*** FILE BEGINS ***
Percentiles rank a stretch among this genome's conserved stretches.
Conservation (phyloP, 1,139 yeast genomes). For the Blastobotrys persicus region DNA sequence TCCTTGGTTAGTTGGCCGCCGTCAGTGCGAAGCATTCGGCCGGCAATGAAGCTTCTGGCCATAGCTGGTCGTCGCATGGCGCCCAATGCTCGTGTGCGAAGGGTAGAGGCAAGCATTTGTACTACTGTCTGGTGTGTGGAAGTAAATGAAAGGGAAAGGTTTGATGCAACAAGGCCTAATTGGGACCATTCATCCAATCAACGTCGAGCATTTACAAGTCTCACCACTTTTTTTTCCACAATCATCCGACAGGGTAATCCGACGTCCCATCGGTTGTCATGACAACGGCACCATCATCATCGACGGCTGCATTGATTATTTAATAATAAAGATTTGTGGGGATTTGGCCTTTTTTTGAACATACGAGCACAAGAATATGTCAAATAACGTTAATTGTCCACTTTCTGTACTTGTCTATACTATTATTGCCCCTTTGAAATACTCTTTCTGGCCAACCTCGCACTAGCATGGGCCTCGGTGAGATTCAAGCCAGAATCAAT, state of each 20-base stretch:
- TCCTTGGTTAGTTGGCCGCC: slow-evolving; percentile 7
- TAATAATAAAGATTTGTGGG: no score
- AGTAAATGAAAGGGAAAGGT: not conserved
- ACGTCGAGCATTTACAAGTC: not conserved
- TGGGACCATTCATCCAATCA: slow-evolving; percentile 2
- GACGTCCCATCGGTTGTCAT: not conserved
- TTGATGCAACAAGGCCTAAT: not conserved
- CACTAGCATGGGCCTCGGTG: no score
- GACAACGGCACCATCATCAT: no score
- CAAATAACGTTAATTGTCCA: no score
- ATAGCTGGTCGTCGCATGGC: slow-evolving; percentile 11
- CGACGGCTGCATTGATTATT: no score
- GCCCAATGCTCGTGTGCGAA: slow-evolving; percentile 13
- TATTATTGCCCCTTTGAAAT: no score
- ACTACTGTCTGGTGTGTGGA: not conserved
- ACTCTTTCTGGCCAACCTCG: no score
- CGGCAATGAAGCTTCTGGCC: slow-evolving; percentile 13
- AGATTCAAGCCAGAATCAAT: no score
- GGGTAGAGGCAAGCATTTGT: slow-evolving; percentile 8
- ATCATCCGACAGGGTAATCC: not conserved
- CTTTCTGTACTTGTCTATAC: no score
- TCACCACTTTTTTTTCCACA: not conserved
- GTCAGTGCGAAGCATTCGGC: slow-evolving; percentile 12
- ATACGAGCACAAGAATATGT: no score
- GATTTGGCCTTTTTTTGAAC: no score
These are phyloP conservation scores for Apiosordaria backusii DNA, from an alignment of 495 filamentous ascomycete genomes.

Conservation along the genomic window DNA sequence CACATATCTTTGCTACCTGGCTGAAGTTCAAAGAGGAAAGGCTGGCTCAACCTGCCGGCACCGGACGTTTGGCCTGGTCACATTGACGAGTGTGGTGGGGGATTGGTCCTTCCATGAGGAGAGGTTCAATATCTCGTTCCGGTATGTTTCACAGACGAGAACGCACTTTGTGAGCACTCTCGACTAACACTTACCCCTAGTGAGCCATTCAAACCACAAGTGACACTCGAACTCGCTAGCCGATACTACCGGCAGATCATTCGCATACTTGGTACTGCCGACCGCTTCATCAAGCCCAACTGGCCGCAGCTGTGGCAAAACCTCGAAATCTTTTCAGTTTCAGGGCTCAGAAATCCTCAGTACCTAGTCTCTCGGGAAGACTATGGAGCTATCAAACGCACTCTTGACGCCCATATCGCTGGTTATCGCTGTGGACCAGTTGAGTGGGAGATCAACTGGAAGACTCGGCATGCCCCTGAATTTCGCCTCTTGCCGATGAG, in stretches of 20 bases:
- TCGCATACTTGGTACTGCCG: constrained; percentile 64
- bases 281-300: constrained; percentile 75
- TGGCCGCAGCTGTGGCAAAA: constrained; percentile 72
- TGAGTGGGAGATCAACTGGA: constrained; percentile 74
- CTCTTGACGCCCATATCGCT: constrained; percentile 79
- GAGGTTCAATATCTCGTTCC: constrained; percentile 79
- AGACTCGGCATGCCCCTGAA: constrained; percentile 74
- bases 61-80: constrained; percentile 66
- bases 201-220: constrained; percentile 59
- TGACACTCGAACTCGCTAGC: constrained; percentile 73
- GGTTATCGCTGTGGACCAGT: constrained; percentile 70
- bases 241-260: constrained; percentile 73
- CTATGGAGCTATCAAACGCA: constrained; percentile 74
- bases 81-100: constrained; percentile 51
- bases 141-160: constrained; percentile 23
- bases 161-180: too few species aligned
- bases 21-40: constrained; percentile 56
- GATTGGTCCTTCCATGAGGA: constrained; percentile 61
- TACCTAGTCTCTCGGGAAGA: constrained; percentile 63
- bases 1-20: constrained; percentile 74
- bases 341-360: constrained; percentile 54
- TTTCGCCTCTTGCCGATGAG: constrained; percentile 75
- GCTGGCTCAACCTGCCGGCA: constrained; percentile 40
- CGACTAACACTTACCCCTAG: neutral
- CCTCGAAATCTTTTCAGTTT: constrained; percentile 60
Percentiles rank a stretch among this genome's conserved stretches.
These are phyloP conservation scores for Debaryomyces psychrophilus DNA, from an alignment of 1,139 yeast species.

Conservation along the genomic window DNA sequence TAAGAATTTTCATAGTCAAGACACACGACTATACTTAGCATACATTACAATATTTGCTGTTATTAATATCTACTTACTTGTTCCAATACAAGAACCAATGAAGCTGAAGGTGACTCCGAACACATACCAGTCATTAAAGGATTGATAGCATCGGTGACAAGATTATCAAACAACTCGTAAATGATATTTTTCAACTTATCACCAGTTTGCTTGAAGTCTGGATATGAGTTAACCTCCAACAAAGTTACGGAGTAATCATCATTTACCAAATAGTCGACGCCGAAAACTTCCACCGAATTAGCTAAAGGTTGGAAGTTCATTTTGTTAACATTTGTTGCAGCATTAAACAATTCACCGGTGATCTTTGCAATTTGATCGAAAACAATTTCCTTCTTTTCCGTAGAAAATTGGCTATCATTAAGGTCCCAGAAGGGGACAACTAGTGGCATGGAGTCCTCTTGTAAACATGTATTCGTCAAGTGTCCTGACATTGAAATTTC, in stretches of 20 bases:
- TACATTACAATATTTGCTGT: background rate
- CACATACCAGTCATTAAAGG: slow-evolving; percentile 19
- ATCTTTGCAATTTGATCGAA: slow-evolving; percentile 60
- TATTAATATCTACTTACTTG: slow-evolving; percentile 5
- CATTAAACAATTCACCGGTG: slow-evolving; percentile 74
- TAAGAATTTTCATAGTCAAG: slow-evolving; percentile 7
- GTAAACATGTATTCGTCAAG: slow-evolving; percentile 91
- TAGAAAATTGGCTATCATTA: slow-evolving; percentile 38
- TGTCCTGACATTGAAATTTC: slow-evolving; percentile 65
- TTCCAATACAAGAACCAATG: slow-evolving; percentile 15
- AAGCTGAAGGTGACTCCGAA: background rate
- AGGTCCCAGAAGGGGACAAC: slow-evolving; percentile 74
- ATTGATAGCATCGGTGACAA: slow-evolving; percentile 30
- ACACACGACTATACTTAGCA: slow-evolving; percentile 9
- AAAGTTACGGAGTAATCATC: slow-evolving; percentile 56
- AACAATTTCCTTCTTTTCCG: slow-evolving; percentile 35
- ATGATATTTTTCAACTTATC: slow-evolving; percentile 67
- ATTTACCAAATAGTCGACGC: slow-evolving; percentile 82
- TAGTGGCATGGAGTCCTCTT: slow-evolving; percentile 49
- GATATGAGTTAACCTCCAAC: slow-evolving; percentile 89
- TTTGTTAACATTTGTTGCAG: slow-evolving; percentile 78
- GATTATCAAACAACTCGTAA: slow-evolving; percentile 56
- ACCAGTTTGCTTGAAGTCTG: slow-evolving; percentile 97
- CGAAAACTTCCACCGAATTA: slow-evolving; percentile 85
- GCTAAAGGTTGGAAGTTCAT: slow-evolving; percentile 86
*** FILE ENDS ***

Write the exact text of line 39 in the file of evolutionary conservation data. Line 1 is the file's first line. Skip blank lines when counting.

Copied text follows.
- TGACACTCGAACTCGCTAGC: constrained; percentile 73